How to Answer a Summons for Debt Collection in Alabama (2020 Guide)

George Simons

September 22, 2019

Getting sued for a debt is just the worst. This article will make the process a little bit easier and tell you how to answer a summons for debt collection in Alabama.

Below, you’ll find helpful topics on how to answer a summons for debt collection in the Heart of Dixie. This list includes information specific to filing in Alabama, like state deadlines and forms.

Alabama Deadline for Answering a Debt Collection Summons

Small Claims Court – 14 Days

District Court – 14 Days

Circuit Court – 30 Days

Alabama Answer to Summons Forms

Defendant's Answer Form

Civil Forms

Small Claims Forms


Steps to Respond to a Debt Collection Case in Alabama

You know you’re being sued for a debt if you receive a document in the mail saying you’re being sued for a debt. This document is called a Summons and Complaint. Normally, you only have 14 days to do respond to the complaint. You can respond with either an Answer document or a Motion; usually, you’ll want to respond with an Answer document.

There are four steps to respond to a complaint.

  • Answer each issue of the complaint
  • Assert affirmative defenses
  • File the answer with the court and serve the plaintiff with answer

Let’s take a look at each one.

(Here’s the official Alabama court site.)

1. Answer each issue of the Complaint.

Answering a Complaint will most likely seem very intimidating, but the process is really quite simple. All you need to do is read the complaint carefully and then decide how you want to respond to each numbered paragraph. You can respond in one of three ways:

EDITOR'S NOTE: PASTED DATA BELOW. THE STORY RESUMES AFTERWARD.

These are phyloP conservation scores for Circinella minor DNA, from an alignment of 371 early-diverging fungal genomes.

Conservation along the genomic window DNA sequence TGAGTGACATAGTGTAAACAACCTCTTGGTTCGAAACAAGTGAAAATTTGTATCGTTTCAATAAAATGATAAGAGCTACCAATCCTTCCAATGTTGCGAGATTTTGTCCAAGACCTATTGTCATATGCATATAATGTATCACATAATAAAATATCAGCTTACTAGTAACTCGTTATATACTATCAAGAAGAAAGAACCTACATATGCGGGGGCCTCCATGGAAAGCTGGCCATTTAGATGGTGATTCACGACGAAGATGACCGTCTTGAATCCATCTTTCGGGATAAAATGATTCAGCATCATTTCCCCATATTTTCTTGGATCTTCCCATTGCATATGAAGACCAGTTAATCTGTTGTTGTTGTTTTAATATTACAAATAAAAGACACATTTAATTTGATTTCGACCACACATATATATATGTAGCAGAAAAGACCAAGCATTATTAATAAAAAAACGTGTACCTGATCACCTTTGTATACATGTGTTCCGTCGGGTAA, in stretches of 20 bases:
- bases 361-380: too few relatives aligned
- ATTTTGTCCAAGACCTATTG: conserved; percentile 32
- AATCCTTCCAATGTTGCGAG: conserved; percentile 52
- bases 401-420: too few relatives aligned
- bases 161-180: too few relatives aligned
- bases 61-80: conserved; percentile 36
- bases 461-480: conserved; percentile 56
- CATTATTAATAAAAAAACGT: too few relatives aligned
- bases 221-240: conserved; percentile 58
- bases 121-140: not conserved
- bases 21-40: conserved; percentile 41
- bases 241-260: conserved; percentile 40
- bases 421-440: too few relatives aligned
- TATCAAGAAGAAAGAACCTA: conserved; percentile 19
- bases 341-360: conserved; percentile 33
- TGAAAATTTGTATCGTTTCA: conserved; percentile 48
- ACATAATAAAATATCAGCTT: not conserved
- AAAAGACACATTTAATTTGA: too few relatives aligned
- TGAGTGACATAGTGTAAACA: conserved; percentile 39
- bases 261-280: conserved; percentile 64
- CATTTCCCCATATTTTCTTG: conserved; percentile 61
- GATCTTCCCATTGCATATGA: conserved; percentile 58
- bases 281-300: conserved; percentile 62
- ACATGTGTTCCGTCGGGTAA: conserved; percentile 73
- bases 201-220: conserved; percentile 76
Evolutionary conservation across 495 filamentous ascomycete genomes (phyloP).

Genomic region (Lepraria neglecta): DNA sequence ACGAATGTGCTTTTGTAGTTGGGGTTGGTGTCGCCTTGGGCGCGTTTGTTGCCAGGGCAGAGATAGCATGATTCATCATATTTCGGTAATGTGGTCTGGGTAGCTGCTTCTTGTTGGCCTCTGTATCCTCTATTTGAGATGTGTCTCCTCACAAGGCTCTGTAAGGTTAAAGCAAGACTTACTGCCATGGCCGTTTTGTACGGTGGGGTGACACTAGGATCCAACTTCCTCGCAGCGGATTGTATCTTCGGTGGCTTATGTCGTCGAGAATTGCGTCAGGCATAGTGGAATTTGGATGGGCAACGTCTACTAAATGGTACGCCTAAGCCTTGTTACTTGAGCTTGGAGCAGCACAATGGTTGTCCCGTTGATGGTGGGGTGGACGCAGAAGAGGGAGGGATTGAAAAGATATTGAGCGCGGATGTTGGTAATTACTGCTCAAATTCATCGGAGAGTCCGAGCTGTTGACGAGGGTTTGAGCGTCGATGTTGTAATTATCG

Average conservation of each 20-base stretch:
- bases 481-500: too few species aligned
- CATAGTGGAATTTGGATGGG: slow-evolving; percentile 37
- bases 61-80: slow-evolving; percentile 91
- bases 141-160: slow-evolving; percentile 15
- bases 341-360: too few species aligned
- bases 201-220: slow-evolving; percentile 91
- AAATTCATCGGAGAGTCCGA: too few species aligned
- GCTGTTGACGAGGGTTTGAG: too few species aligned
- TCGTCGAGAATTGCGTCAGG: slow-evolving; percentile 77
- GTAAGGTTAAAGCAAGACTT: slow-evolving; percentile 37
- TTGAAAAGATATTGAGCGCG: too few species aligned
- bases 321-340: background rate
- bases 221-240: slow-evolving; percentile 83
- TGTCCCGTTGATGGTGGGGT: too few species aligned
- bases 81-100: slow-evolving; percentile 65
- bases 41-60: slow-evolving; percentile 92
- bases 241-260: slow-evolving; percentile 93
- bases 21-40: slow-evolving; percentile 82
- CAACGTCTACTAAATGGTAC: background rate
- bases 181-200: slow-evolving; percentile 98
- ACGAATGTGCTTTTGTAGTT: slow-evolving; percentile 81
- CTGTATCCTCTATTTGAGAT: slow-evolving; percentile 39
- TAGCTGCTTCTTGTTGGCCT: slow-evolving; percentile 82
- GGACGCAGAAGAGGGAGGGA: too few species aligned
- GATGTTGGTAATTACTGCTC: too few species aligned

• Agree
  • Disagree
  • I don’t know

Just choose one of these answers and write it into your Answer. If you choose “disagree” you can explain why you disagree.

Alabama’s form linked above, provides a simplified approach, where can simply agree to all, disagree with all, or agree that owe some debt but not all of it.

2. Assert affirmative defenses.

“Assert affirmative defenses” means give reasons for why you shouldn’t lose the lawsuit or why you don’t owe the debt. These defenses are written into your Answer.

Here are some of the more common defenses we see:

  • The account with the debt is not your account
  • The contract was already canceled. Therefore you don’t owe the creditor anything.
  • The statute of limitations has expired. A statute of limitations is a law that sets a deadline on an action. In this case, the statute of limitations sets the deadline at 6 years, so you can’t be sued for a debt based on a contract from six years ago.
  • The debt has been paid or excused.
  • The debt has been partially paid.
  • You were a co-signer but were not informed of your rights as a co-signer.

These are a few of the many affirmative defenses. Being unable to pay the debt is not a legal defense to the debt.

(Here’s the official section of code establishing affirmative defenses.)

3. File the answer with the court and serve the plaintiff.

Somewhat surprisingly, this is oftentimes the hardest part of the process: actually getting your Answer to the courts. Alabama courts require defendant debtors who don’t have an attorney to file the answer by mail or in person. So here’s what you need to do:

  • Print two copies of your Answer
  • Mail one copy to the court
  • Mail the other copy to the plaintiff’s attorney.

The address for both should be in the Summons and Complaint you received in the mail. The attorney’s address should be on the top left of the first page. The court’s address should be in the first two paragraphs.

There is no fee for filing an Answer. The Answer needs to arrive at the court before the 14-day deadline.